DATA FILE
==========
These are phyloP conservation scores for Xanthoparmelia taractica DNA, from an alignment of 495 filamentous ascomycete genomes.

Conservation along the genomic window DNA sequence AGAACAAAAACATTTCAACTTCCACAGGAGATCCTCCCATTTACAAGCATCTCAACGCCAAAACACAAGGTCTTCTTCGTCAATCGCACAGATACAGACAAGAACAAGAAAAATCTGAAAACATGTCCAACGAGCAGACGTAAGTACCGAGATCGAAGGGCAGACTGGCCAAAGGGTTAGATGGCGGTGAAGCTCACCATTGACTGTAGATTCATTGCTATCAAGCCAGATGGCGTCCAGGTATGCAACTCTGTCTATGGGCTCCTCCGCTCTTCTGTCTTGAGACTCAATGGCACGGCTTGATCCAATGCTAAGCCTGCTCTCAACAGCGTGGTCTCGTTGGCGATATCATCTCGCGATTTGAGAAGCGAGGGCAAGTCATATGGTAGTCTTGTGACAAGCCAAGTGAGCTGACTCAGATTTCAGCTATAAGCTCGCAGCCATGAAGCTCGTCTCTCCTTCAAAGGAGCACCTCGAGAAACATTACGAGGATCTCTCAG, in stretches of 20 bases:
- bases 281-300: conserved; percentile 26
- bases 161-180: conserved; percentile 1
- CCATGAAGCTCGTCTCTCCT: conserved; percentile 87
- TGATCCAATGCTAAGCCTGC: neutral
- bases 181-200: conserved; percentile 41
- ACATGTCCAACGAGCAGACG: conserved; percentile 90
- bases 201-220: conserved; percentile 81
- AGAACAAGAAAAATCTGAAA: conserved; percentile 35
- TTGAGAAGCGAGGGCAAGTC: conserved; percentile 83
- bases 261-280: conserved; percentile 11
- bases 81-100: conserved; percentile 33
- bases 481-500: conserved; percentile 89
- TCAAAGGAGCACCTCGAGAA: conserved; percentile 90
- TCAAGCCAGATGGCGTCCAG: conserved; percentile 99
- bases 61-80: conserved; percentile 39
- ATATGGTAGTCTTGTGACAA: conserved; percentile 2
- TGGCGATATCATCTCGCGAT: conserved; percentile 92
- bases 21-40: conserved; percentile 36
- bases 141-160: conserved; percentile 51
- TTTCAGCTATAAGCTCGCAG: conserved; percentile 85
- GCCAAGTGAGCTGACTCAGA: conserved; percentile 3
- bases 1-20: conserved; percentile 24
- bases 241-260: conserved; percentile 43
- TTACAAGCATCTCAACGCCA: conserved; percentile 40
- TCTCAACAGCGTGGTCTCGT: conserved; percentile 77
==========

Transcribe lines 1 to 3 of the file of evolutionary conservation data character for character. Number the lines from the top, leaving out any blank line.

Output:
These are phyloP conservation scores for Xanthoparmelia taractica DNA, from an alignment of 495 filamentous ascomycete genomes.

Conservation along the genomic window DNA sequence AGAACAAAAACATTTCAACTTCCACAGGAGATCCTCCCATTTACAAGCATCTCAACGCCAAAACACAAGGTCTTCTTCGTCAATCGCACAGATACAGACAAGAACAAGAAAAATCTGAAAACATGTCCAACGAGCAGACGTAAGTACCGAGATCGAAGGGCAGACTGGCCAAAGGGTTAGATGGCGGTGAAGCTCACCATTGACTGTAGATTCATTGCTATCAAGCCAGATGGCGTCCAGGTATGCAACTCTGTCTATGGGCTCCTCCGCTCTTCTGTCTTGAGACTCAATGGCACGGCTTGATCCAATGCTAAGCCTGCTCTCAACAGCGTGGTCTCGTTGGCGATATCATCTCGCGATTTGAGAAGCGAGGGCAAGTCATATGGTAGTCTTGTGACAAGCCAAGTGAGCTGACTCAGATTTCAGCTATAAGCTCGCAGCCATGAAGCTCGTCTCTCCTTCAAAGGAGCACCTCGAGAAACATTACGAGGATCTCTCAG, in stretches of 20 bases:
- bases 281-300: conserved; percentile 26